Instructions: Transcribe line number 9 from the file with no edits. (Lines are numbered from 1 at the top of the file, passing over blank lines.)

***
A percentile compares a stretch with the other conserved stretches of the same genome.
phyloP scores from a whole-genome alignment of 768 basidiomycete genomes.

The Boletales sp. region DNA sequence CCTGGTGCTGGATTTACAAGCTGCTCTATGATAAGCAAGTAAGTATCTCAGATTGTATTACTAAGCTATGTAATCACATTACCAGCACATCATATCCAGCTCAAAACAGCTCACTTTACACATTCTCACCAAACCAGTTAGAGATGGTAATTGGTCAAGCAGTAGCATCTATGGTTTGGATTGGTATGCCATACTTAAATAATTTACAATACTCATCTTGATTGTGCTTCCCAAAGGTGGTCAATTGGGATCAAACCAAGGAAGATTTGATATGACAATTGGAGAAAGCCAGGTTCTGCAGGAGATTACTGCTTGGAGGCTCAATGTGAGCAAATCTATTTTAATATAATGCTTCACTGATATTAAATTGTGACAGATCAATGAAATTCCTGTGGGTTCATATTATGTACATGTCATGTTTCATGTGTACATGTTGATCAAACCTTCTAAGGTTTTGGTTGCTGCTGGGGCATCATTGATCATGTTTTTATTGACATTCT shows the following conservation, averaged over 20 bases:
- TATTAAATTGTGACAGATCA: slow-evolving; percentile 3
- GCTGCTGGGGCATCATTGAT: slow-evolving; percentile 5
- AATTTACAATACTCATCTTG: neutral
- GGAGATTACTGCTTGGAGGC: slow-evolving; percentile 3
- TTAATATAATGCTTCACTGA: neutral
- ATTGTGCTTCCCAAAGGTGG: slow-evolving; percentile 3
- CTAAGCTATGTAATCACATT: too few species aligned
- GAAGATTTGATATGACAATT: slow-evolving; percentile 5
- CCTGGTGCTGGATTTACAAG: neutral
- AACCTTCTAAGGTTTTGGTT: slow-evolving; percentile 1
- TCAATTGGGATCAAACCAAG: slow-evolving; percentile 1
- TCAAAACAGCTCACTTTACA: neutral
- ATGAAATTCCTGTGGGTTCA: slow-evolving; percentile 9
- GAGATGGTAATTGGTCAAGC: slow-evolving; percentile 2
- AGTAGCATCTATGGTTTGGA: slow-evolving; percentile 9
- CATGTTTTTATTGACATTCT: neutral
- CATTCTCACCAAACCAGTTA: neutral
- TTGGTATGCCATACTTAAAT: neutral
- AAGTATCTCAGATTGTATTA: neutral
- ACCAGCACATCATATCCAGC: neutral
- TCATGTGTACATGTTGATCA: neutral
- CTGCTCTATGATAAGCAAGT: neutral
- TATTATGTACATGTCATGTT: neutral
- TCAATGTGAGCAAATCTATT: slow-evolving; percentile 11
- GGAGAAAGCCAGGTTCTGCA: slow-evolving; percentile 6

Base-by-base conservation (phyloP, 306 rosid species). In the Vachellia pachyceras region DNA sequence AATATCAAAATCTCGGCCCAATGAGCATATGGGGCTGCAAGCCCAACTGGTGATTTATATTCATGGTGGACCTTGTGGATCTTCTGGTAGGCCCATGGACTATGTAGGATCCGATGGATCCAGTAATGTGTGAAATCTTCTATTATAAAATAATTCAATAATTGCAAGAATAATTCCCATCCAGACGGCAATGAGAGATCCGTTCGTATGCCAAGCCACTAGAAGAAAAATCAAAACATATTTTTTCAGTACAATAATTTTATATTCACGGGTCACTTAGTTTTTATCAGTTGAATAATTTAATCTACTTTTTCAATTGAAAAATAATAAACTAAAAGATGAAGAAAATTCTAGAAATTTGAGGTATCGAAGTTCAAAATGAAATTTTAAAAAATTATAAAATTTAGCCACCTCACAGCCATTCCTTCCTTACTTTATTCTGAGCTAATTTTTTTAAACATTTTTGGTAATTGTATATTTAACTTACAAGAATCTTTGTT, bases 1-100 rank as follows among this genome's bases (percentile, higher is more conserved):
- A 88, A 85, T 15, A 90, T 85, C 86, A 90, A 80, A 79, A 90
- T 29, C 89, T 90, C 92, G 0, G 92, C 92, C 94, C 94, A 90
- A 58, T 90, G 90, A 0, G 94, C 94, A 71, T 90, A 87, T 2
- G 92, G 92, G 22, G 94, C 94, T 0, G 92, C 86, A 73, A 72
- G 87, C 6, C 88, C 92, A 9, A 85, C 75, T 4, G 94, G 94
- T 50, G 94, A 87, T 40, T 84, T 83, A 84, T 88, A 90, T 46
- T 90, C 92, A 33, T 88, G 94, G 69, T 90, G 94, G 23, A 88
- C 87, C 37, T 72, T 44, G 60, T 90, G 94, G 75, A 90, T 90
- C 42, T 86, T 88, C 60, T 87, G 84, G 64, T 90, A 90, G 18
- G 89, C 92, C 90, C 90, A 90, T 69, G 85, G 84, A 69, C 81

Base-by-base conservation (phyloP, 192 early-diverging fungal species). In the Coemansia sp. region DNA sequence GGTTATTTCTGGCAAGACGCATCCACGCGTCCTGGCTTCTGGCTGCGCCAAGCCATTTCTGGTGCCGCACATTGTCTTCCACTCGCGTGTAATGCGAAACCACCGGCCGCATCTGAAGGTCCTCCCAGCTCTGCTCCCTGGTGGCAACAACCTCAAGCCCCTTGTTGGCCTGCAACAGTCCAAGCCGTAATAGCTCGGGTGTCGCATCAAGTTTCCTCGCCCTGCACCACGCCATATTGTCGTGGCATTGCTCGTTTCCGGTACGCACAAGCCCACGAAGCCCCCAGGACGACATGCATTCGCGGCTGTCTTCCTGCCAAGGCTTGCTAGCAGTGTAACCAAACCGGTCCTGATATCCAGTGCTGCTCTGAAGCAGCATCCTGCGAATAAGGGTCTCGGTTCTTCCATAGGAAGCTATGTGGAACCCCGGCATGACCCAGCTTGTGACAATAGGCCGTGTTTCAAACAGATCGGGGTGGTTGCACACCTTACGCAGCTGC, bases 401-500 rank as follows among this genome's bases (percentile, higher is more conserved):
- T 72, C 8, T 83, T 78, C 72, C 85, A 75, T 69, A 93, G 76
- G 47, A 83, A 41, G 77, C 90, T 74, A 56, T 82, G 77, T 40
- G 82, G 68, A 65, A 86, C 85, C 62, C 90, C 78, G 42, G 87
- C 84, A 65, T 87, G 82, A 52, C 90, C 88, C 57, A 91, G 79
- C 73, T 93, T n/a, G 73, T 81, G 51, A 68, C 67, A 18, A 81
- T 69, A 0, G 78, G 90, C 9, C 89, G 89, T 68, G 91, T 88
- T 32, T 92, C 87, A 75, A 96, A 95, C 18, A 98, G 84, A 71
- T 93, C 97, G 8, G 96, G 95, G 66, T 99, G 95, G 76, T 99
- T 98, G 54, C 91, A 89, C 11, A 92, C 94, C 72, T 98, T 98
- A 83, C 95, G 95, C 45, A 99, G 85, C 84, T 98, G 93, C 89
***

- ATTGTGCTTCCCAAAGGTGG: slow-evolving; percentile 3